The James Madison Museum of Orange County Heritage is pleased to announce the donation of a land grant certificate, dated August 15, 1814, signed by President James Madison and Edward Tiffin, Commissioner of the General Land Office.
The purchaser of the land is believed to be the Peter Lanterman who served as a Private in the 19th Infantry, 3rd Brigade during the War of 1812. The land being purchased was part of land authorized by Congress for the “sale of the Lands of the United States in the Territory north west of the Ohio, and above the mouth of Kentucky river…” The certificate acknowledges payment in full for the land having been registered with the Canton office; transferring ownership of the land from the Federal Government to Mr. Lanterman.
The certificate bears two important signatures – President James Madison and Edward Tiffin. It was during Madison’s presidency the GLO was formed at a time when a young Constitution was being tested through the trials and tribulations of the War of 1812. President Madison named the former Governor of Ohio, Edward Tiffin, as the first chief commissioner of the GLO. When the British invaded Washington (August 24, 1814), Tiffin moved the records of the Office so they would be safe from seizure or destruction.
The embossed Seal of the United States General Land Office (GLO) in the lower left corner is still visible, depicting an eagle with leaves clasped in its beak and resting atop a farm implement and vegetation. The GLO was established by Act of Congress on April 25, 1812 to encourage homesteading and westward migration. Various adjustments were made over time until the GLO was dissolved by merging it with the U.S. Grazing Service; creating the Bureau of Land Management. The Bureau of Land Management is operational under the U.S. Department of the Interior.
Who was Edward Tiffin?
If you live in Ohio, you may recognize this name, he was the first governor of the state, though not an American by birth. Tiffin was born in Carlisle, England on June 19, 1766. He attended the common school and eventually studied medicine. In 1784, he immigrated to the United States and settled in Charles Town, Virginia; which is
now West Virginia. He continued his medical studies and attended lectures at the Jefferson Medical College in Philadelphia. For a time he practiced medicine in Charles Town but in 1792 Tiffin entered the ministry of the Methodist Episcopal Church. In 1796, he moved to Chillicothe, Ohio and engaged in preaching and the practice of medicine.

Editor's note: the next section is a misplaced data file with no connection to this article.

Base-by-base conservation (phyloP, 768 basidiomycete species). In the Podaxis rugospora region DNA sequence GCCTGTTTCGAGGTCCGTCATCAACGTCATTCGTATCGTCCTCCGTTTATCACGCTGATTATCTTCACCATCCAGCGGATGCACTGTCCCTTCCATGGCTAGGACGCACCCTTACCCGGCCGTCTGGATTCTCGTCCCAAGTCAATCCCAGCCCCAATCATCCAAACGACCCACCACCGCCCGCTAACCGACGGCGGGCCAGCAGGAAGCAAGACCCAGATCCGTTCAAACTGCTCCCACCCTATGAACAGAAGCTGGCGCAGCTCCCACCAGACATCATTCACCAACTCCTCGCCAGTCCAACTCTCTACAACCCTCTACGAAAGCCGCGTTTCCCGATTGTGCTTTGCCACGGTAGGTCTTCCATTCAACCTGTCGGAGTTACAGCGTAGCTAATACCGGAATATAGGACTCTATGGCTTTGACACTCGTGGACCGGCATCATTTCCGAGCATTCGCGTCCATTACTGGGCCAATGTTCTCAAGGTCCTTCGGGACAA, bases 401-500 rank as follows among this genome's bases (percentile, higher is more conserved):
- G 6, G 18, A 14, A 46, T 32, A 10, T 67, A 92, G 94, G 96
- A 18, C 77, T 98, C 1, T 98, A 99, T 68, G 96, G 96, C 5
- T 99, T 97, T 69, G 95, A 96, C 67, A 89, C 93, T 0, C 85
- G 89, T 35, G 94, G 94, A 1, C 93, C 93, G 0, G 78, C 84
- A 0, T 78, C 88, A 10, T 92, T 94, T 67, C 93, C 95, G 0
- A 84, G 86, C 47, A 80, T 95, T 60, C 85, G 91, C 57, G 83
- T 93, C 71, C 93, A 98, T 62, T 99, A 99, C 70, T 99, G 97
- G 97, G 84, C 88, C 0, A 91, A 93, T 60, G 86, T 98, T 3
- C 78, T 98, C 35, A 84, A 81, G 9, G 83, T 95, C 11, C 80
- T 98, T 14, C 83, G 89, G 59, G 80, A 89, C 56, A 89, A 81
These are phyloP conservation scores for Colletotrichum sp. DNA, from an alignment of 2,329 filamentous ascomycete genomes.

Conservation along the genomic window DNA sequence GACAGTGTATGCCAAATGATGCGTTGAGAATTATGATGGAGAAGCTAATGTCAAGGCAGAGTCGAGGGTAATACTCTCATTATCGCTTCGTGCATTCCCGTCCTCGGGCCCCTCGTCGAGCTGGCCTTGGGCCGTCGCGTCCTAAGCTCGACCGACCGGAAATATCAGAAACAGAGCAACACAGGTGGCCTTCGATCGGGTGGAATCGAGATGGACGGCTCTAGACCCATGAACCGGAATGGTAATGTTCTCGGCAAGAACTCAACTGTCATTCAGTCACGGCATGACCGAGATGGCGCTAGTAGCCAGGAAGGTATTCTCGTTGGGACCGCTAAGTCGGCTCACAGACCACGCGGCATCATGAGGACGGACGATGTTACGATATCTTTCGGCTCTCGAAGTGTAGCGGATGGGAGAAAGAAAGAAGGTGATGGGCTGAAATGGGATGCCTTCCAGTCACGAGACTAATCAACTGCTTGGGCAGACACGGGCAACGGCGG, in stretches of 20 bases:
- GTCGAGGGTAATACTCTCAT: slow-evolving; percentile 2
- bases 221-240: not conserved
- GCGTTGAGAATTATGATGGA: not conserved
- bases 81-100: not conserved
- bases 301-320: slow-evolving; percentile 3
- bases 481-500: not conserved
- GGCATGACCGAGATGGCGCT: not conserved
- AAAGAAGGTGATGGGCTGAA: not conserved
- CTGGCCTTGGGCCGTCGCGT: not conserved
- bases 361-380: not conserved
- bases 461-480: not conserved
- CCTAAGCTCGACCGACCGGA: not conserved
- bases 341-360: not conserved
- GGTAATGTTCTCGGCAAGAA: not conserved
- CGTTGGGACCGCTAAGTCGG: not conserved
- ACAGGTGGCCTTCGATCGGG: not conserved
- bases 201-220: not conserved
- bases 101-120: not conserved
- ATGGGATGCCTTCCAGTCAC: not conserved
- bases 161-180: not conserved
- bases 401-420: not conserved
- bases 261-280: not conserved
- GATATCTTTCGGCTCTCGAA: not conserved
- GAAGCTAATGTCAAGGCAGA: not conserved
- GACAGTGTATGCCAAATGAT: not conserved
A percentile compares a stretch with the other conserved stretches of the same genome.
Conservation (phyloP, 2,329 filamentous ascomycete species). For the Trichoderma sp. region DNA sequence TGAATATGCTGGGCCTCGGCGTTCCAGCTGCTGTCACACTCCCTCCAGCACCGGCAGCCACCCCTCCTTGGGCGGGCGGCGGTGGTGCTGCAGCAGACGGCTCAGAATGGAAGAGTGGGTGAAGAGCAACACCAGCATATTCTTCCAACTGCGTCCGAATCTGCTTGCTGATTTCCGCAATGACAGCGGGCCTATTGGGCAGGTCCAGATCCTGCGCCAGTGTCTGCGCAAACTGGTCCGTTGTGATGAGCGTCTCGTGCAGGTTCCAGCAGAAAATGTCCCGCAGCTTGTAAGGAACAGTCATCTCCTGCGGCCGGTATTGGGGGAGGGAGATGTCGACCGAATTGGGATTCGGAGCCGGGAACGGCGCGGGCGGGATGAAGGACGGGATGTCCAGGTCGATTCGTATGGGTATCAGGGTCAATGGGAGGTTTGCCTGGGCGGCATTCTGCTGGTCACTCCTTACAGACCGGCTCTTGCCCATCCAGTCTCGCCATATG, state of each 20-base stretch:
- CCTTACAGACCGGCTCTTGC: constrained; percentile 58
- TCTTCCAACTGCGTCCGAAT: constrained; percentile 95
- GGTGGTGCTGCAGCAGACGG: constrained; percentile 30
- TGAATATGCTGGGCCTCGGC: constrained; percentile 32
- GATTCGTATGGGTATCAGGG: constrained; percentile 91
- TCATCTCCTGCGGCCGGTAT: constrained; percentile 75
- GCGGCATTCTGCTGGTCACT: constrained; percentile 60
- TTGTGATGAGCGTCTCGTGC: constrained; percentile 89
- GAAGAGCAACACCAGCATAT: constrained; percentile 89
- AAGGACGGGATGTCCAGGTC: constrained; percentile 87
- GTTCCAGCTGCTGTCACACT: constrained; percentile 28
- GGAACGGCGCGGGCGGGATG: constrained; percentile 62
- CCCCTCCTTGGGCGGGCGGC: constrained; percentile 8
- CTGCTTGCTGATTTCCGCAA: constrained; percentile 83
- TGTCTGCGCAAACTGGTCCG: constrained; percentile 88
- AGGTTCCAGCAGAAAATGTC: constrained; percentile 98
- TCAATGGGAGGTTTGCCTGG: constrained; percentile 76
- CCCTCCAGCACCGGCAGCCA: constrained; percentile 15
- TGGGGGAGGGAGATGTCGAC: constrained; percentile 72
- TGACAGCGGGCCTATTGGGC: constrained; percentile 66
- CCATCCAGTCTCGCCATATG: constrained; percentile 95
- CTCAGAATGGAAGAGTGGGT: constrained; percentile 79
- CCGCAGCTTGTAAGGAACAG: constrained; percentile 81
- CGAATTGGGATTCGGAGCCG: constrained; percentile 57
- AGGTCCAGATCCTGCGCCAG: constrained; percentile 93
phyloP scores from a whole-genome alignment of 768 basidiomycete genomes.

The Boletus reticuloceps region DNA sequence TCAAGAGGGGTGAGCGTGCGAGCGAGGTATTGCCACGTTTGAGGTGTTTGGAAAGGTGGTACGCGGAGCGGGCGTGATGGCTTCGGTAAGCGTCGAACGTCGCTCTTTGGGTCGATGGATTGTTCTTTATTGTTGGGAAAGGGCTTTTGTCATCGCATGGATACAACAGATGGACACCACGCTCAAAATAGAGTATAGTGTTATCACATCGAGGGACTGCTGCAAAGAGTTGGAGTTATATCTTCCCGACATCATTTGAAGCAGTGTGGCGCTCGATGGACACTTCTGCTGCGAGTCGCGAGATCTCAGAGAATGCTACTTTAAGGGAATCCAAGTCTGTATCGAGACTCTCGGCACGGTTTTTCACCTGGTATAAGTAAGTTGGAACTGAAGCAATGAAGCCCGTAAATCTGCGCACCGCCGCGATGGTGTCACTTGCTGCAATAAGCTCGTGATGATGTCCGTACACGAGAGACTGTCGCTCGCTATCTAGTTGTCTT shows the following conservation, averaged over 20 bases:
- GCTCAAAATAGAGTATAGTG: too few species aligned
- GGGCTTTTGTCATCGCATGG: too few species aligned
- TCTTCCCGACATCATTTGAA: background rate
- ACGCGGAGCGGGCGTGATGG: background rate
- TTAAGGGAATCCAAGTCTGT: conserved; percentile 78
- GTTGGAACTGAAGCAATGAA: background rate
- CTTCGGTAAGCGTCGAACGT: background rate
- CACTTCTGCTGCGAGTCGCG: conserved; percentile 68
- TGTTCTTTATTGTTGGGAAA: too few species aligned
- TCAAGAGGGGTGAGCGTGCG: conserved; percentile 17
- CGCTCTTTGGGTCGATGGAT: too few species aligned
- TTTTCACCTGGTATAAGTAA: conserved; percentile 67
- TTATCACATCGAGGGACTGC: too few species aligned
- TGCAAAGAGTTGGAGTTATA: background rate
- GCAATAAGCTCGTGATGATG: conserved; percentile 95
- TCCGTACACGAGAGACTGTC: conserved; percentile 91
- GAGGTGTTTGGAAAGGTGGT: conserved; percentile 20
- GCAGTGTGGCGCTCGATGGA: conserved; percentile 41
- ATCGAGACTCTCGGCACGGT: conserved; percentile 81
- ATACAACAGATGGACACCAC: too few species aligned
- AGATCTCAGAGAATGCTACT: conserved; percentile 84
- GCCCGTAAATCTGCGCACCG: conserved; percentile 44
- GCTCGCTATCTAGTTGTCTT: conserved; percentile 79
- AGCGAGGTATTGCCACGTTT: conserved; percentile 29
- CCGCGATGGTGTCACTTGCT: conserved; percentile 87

Tiffin's political career began in 1799, when he became a member, Territorial house of representatives through 1801. He served as speaker and was president of the convention that formed the Constitution of Ohio in 1802. In 1803, Tiffin was elected as the first Governor of the State of Ohio and re-elected in 1805. From 1807-1809 he was elected and served as a Democratic Republican to the U.S. Senate. He resigned on March 3,1809 and served as a Member and Speaker of the House of Representatives through 1811.
Tiffin resumed his medical practice in Chillcothe, Ohio until President James Madison appointed him to serve as the first Commissioner of the General Land Office, serving until October, 1814. Having obtained the consent of both the President and the Senate, Tiffin exchanged offices with Josiah Meigs to become the surveyor general of the Northwest Territory. He held the position until removed by President Andrew Jackson in 1829. Tiffin died in Chillicothe (Ross County), Ohio on August 9, 1829.
The framed certificate was delivered by John Peregoy and Bradley Toombs of “Finders Keepers” on behalf of the donor, Mr. Glen Moreno. Mr. Moreno, owner of the beautiful Greek Revival estate “Neala”, is a life-long collector of antique prints related to Virginia and U.S. Government. The Museum is grateful to Mr. Moreno for entrusting us with this special document and allowing us to share it with our community and visitors.
To read more about Edward Tiffin: